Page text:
A Guide to Good Health

Understanding Why Children's Ankle Injuries Can Be So Serious

Kids are often viewed as accident-prone and resilient. For the most part, they are. That's why it's so common for parents to tell their kids to "walk it off" if they get hurt when they are playing. Usually, they are only mildly hurt and they are fine after a few minutes. However, some injuries that your child might sustain are a greater cause for concern in them than they would be if they happened to you. Ankle injuries can be one of them. Here's what you need to know.

Why Are Ankle Injuries More Concerning For Kids?

Parents often dismiss ankle injuries in kids under the assumption that it's just a twisted ankle or a sprain, both of which are common in adults and reasonable to assume are the problem. This is often, unfortunately, an incorrect assumption.

While adults are prone to sprains due to the structure of the ankle and the resulting vulnerability of the tendons supporting it, children very rarely experience ankle sprains. Injuries typically target the weakest point in an area, and for a child's ankle, that's the growth plate. Since a child's bones aren't fully formed, they rely on growth plates to produce the cells necessary for proper bone growth to complete their skeleton.

As a result, those growth plates are the weakest points. That means that, when a child experiences an ankle injury, they are more likely to fracture a growth plate than to sprain their ankle.

What Happens When A Child Fractures A Growth Plate?

If your child suffers an ankle injury that ends up being a fractured growth plate, that is a serious cause for concern. When a growth plate is fractured, if it isn't properly treated right away, it can actually disrupt the bone growth in that area. Over the long term, this can interfere with a child's growth pattern.

If the growth plate isn't set properly, it may not heal correctly. When the growth plate doesn't heal correctly, it isn't able to produce the cells that it is supposed to in order to encourage bone growth.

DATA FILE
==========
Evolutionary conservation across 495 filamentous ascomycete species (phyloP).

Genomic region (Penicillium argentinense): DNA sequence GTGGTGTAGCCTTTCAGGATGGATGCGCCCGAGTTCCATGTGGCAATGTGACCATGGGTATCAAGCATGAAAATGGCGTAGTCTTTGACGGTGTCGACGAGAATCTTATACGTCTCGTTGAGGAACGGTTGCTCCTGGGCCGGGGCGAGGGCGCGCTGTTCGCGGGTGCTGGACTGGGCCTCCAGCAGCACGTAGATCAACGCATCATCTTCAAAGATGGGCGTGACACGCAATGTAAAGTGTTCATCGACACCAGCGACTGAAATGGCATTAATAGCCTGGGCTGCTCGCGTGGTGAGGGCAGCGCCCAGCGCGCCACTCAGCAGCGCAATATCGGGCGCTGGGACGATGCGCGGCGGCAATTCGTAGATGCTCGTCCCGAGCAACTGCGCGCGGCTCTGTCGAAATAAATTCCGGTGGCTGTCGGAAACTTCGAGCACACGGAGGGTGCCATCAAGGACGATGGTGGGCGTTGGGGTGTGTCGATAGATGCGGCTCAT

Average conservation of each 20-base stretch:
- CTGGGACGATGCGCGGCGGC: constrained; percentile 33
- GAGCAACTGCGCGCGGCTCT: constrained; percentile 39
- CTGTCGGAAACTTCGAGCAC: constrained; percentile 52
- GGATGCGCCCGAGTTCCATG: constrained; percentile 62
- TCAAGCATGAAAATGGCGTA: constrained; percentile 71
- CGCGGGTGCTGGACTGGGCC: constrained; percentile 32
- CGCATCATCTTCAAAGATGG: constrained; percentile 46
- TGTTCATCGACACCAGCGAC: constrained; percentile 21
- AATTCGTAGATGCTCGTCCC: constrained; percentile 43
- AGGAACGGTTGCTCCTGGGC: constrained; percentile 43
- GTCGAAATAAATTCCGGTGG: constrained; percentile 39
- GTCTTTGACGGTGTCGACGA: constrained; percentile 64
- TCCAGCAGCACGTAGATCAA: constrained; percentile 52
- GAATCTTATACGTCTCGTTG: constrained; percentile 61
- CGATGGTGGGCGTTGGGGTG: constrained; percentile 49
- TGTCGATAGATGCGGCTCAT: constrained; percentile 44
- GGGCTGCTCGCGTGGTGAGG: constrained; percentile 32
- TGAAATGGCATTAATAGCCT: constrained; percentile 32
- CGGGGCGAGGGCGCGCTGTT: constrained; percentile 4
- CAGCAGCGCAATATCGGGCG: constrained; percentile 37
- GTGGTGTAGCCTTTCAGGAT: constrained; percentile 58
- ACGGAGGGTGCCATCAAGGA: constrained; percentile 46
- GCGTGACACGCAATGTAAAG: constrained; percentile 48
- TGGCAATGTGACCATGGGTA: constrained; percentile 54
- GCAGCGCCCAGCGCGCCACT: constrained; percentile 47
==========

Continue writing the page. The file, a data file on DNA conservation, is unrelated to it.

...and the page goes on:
How Can You Tell If Your Child May Have Fractured A Growth Plate In Their Ankle?

As you can see, it's important that you are attentive to any possible growth plate injuries as your child grows. However, if you don't know the signs of growth plate injuries, you may not know what to watch for or what signs indicate that you need ankle injury treatment right away.

If your child has suffered an ankle injury, you should watch that ankle for a couple of days. If your child is limping on that ankle for more than a day or so, that's a sign that they definitely injured it significantly. It is even more concerning if he or she isn't able to put weight on the affected foot or move that foot easily.

Additionally, you should watch out for significant swelling around the ankle. If it swells and bruises, that is a key indication that the ankle's growth plate may have been fractured.

What Should You Do About Your Child's Ankle Injury?

If you see any of these warning signs that your child may have seriously injured their ankle, you should call your local urgent care or primary care doctor. The medical providers will inspect the ankle, including both a physical examination as well as possibly an X-ray. The X-ray will show if the growth plate has been fractured as a result of the injury. 

The doctor may recommend the use of a walking boot for several weeks if the damage is minimal. For more significant injuries, your child may be told to keep all weight off the affected ankle for multiple weeks. In severe cases, surgery may be required to reset the growth plate. This comes with the need for a cast afterward, which will need to stay on for a few weeks before your child transitions to the walking boot.

For more information, contact a resource like the Carolina Foot &  Ankle Specialists.